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New guide to help homeless access services

By Sarah Mac Donald - 14 October, 2015

In some cases, families and individuals entitled to support have spent time sleeping rough due to a lack of information: Crosscare.

Pic shows Lord Mayor Criona Ni Dhalaigh with Ciara Mc Grath project leader Crosscare housing and welfare information service and Greg Tierney senior manager for youth services in Crosscare with a copy of the new leaflet. Pic John Mc Elroy.

Pic shows Lord Mayor Clíona Ní Dhalaigh with Ciara Mc Grath project leader Crosscare housing and welfare information service and Greg Tierney senior manager for youth services in Crosscare with a copy of the new leaflet. Pic John Mc Elroy.

As part of their ongoing effort to support the homeless and those at risk of losing their homes, Crosscare has introduced a new information guide for members of the public who come into contact with those at risk of homelessness in our communities.

The new information guide was launched by Dublin’s Lord Mayor, Clíona Ní Dhalaigh, on Monday at the Mansion House.

It will help the general public and anyone working in frontline services, such as doctors, teachers, social workers and public health nurses, direct those facing homelessness to the correct service.

Crosscare is the social care agency of the Archdiocese of Dublin.

As the homeless situation continues to deteriorate, the agency says that the homeless, and in particular those facing homelessness for the first time, can be overwhelmed by the range of services they need to access to get help.

In some cases, families and individuals entitled to support have spent more time sleeping rough than necessary due to a lack of understanding of basic information such as correct telephone numbers.

This new guide is being distributed widely in leaflet form.

The Lord Mayor, Críona Ní Dhalaigh, described the guide as “an excellent resource to help guide people who unfortunately find themselves either at risk of losing their home or newly homeless.”

The guide has pulled together the contact details and a brief description of the services available to those at risk of either losing their home or those who are sleeping rough.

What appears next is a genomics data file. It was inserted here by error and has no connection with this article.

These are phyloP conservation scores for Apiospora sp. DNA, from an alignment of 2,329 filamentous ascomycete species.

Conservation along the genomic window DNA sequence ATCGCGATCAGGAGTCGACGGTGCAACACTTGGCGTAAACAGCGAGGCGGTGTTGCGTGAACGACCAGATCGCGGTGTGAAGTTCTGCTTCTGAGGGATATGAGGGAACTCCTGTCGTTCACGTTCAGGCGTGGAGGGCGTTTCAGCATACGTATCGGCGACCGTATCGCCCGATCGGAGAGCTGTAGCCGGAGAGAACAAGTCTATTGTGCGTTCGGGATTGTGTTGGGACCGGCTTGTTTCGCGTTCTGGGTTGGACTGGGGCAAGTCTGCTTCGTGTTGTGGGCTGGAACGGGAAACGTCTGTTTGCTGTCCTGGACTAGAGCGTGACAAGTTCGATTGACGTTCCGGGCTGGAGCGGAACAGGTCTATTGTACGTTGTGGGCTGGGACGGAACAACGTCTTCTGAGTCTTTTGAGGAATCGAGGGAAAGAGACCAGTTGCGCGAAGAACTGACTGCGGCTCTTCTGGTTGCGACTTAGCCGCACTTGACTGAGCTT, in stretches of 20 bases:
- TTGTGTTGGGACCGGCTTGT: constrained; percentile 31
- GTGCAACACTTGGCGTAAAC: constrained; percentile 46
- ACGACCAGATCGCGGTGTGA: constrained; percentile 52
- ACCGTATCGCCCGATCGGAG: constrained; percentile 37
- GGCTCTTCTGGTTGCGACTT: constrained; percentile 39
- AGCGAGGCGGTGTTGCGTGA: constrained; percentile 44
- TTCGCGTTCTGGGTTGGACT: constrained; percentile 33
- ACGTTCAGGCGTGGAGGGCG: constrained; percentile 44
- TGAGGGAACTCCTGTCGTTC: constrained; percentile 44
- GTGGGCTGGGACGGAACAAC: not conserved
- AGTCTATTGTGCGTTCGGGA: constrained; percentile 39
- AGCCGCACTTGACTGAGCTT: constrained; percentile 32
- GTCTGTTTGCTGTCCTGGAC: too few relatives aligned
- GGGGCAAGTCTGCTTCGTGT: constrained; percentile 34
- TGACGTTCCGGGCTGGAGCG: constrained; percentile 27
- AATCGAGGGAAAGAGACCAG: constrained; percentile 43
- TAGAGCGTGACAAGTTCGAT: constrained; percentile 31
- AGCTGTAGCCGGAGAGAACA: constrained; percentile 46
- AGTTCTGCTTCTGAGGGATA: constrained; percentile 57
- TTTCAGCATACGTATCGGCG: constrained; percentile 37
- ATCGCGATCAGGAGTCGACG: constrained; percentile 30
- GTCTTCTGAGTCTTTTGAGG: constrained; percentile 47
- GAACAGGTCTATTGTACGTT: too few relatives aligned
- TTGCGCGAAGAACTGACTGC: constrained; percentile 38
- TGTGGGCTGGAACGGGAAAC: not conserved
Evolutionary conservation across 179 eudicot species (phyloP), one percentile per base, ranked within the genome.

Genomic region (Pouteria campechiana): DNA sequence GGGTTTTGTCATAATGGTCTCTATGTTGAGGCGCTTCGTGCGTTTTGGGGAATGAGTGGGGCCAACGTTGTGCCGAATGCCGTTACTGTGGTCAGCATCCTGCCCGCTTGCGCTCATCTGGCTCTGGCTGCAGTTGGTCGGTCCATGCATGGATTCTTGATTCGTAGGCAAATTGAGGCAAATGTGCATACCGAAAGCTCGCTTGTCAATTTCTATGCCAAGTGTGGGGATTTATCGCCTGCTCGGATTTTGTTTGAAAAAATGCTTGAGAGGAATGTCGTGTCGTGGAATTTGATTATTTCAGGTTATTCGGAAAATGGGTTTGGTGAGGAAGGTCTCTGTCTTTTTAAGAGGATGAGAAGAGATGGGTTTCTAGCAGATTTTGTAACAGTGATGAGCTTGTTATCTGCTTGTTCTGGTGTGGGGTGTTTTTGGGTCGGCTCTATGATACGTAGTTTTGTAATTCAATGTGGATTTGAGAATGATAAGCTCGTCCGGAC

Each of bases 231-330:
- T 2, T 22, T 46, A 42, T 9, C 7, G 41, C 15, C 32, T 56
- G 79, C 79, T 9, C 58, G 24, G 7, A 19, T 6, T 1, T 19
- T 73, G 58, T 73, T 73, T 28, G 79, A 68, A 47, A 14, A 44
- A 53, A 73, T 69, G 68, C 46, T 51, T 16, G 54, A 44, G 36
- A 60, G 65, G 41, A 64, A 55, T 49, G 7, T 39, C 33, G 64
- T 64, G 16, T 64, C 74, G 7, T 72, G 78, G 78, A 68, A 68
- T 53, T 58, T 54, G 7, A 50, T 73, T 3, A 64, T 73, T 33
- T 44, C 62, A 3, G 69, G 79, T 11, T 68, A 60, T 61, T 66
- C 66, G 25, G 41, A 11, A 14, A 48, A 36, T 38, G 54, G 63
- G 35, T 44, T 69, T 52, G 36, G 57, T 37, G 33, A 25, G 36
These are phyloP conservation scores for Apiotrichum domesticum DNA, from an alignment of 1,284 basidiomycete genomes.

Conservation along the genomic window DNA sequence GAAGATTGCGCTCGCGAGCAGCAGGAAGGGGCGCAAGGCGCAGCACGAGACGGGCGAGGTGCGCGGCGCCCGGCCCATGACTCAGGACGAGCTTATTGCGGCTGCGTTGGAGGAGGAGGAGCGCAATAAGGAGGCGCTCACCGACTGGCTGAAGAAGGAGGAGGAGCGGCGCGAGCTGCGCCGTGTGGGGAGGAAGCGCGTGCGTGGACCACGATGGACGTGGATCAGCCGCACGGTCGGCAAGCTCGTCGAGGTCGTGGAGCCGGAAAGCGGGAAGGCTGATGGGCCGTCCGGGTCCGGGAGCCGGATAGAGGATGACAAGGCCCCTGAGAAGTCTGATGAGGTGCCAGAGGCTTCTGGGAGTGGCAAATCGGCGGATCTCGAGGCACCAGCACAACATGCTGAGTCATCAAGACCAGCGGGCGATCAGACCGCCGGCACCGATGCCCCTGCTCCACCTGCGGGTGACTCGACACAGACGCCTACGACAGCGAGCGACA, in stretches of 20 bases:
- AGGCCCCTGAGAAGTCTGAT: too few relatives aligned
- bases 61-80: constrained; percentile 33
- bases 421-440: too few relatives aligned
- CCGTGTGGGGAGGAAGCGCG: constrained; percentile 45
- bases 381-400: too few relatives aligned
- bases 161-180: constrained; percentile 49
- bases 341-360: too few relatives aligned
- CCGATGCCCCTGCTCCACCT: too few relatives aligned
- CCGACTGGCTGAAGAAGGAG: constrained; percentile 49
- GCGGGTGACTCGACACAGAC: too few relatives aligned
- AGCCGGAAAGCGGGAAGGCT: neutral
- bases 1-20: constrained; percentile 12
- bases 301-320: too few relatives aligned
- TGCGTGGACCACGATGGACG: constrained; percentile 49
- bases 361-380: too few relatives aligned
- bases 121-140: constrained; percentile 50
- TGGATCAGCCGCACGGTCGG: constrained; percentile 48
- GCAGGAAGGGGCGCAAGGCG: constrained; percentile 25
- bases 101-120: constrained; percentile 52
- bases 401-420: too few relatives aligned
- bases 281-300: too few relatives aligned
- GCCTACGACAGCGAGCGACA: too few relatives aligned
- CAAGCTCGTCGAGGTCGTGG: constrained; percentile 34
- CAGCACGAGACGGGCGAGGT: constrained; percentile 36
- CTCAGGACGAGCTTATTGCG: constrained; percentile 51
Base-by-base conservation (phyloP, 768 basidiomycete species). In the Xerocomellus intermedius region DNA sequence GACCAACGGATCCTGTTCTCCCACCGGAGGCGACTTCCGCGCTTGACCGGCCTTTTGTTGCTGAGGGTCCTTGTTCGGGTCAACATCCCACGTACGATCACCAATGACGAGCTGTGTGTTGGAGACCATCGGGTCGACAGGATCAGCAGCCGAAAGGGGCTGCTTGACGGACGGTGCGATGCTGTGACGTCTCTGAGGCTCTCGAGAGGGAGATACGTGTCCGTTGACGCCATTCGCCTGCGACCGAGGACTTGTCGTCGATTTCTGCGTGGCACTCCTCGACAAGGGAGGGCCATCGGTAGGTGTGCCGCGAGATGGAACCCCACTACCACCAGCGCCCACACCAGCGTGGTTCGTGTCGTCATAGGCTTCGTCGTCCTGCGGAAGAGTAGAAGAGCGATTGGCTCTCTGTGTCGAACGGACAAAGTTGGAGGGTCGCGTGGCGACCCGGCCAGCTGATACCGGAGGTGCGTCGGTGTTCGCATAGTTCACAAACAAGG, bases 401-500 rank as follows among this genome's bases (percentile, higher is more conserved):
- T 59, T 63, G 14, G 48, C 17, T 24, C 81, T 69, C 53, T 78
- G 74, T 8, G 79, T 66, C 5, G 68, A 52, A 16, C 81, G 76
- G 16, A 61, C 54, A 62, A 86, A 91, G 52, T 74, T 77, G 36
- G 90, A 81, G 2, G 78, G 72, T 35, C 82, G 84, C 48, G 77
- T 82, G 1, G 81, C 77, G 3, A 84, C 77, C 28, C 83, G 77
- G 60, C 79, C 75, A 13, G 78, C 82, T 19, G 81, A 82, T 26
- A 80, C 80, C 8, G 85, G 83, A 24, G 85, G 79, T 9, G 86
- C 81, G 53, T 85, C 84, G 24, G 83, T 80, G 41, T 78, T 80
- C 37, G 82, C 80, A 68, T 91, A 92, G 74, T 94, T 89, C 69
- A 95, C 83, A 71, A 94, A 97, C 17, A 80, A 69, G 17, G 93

The complexity of the system is heightened if a family or individual is in the middle of a crisis situation.

Often groups such as doctors, teachers, social workers and public health nurses can identify people at risk but may not have the most up to date information.

By informing the person, or making contact with the services on behalf of the family or person in need, the chances of securing help can increase greatly.

Pic shows Lord Mayor Criona Ni Dhalaigh listening to a speaker at the launch with a copy of the new leaflet in her hands. Pic John Mc Elroy.

Pic shows Lord Mayor Clíona Ní Dhalaigh listening to a speaker at the launch with a copy of the new leaflet in her hands. Pic John Mc Elroy.

Ciara McGrath from Crosscare’s Housing & Welfare Service said anyone who is homeless or about to lose their home can easily get overwhelmed by services which are supposed to help.

“This guide breaks down the maze of services available and tries to direct people to the correct service for them – sadly in our experience, we find people have spent more time sleeping rough than may have been necessary for the want of basic information.”

“We also know from our work that teachers in schools, GPs or community nurses really want to help people at risk, but even they can find it hard to ring the right number to get the case moving faster.”

To date the guide has been made available to all parishes in the Archdiocese of Dublin, St Vincent De Paul, the Dublin Regional Homeless Executive, hospitals and libraries.

Thousands more are due for distribution in the coming weeks and it is planned to make the information available in a number of different languages.

Crosscare has encouraged the general public to familiarise themselves aware of the guide and if they are encountering people who need support to use it as a resource.

Crosscare provide direct accommodation for homeless people in six different locations around Dublin and an advocacy and support service in the city centre.

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